Patient Zero Found
According to a report by The Independent, UNICEF has identified Ebola “patient zero”. The article states: Unicef has identified the first patient to be infected at the start of the current global Ebola outbreak as a two-year-old toddler from Guinea named Emile Ouamouno.
In a study for the New England Journal of Medicine, a team of experts had traced the disease to the village in Guéckédou, in southeastern Guinea, by reviewing hospital documents and speaking to those involved.
Now the identity of the very first traceable person to have contracted the disease – the so-called “Patient Zero” for the outbreak that has killed more than 4,900 people – has been revealed in a report exposing the long-lasting effects of stigma surrounding Ebola.
Speaking to the Daily Maverick’s Suzanne Beaukes, Etienne Ouamouno said his son Emile had “liked to listen to the radio” and “play with a ball” before he died on 6 December last year. His death was followed by that of his older sister and then his moth – but it was not until March 2014 that the spreading virus came to the attention of the World Health Organisation.
In the space of four months after Emile’s death, his village buried a total of 14 residents. But the agony is not over for those who survived – ostracised by nearby towns and cities, they became trapped in a cycle of isolation and further poverty.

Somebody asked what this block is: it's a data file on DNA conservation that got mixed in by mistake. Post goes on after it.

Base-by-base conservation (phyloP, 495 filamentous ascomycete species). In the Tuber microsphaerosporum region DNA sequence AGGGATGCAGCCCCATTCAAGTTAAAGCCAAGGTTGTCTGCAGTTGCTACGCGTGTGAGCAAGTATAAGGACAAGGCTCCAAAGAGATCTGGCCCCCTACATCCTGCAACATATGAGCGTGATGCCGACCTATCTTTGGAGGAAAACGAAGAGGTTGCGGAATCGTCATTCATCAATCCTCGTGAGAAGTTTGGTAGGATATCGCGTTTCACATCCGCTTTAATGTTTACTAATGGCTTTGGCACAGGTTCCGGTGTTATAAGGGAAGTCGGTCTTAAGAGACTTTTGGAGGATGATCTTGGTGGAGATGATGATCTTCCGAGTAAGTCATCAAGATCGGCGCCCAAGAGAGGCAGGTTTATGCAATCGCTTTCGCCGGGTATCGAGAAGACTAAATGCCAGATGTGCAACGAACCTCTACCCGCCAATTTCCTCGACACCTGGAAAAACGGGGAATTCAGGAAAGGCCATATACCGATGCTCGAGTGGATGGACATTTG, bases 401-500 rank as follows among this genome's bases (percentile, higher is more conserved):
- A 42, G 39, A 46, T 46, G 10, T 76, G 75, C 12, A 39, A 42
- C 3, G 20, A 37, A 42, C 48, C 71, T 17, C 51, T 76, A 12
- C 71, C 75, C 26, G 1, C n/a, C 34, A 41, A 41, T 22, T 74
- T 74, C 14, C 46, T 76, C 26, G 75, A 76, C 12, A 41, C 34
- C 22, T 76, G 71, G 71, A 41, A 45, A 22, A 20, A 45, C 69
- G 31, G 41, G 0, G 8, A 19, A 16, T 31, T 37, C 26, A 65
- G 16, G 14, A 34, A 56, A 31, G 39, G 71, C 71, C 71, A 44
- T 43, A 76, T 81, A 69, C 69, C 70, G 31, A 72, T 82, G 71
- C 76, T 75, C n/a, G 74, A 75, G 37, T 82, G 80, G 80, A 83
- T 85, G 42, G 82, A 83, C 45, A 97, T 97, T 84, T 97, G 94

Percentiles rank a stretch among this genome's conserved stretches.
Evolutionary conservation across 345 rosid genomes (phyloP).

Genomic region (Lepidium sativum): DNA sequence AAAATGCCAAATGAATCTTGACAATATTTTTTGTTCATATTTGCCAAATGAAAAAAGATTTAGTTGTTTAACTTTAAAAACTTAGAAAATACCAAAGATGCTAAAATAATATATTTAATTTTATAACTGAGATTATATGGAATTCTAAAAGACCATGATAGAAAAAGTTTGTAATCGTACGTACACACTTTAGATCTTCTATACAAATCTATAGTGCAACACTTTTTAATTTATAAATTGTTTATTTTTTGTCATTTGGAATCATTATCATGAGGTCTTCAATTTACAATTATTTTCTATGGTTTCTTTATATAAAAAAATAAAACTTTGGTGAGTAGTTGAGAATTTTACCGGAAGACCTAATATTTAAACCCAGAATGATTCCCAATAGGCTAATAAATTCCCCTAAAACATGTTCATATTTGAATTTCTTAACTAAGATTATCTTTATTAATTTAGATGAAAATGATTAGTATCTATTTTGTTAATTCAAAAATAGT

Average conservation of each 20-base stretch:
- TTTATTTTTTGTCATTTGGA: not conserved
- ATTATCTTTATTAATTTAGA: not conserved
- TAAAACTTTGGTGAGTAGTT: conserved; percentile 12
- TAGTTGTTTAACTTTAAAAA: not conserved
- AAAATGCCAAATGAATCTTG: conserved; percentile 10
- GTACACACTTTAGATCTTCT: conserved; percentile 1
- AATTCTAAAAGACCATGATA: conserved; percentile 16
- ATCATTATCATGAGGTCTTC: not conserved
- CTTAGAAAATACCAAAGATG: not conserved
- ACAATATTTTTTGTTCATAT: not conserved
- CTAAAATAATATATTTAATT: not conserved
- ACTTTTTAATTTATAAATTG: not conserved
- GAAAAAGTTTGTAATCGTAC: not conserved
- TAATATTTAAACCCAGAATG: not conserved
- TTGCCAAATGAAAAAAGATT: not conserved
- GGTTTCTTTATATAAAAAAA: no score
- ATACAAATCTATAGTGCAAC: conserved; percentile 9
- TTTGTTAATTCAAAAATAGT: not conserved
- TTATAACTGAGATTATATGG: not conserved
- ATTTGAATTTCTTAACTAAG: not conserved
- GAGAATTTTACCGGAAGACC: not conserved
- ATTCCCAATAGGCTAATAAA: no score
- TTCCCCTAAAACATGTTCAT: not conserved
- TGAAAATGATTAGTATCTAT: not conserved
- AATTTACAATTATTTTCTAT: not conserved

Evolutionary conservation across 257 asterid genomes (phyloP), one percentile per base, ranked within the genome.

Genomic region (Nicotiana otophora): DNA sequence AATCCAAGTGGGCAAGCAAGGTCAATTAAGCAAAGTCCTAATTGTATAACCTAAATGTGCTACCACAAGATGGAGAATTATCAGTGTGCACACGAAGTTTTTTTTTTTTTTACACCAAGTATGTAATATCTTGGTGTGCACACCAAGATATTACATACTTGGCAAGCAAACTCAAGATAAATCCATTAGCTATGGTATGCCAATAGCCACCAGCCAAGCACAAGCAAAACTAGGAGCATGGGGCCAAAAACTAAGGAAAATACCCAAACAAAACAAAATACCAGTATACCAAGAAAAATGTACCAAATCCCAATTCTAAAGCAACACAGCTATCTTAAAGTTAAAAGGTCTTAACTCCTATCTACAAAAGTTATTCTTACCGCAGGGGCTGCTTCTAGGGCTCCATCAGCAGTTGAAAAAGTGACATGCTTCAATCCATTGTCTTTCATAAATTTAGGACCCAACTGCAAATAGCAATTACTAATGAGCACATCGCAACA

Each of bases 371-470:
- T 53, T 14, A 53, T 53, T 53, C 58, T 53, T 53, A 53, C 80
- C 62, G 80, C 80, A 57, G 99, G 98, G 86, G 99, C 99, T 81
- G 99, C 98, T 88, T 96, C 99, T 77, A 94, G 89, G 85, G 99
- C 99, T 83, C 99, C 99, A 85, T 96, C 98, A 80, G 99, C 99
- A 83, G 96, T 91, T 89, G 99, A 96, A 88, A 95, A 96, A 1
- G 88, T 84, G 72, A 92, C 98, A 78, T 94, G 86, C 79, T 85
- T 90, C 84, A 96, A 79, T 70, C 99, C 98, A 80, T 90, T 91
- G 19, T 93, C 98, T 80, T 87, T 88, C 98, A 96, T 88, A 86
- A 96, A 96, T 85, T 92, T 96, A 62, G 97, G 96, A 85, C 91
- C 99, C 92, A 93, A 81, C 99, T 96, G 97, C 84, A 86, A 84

Fassou Isidor Lama, a child protection officer for the charity Unicef, said: “We noticed that with this crisis, which is almost a humanitarian catastrophe, people flee their villages, and abandon their families and their children.
“They reject the infected children and the other infected family members.”
Amadou Kamano, the chief of Emile’s village, said residents were no longer able to sell their farmed goods in the wider region because “nobody wants to buy our products”, and fear led those living at the Ebola epicentre to desperate measures. He said: “People burned everything. Now we are even poorer than we were before.”
Charting the transmission of Ebola from Emile’s family to the wider region and abroad, epidemiologists identified Guéckédou as lying at a crossroads between Guinea, Liberia and Sierra Leone, giving the disease easy access to these three worst-affected countries.
What do you think about the discovery of patient zero and how quickly it could spread from one small child in Africa to some of the world’s biggest cities?
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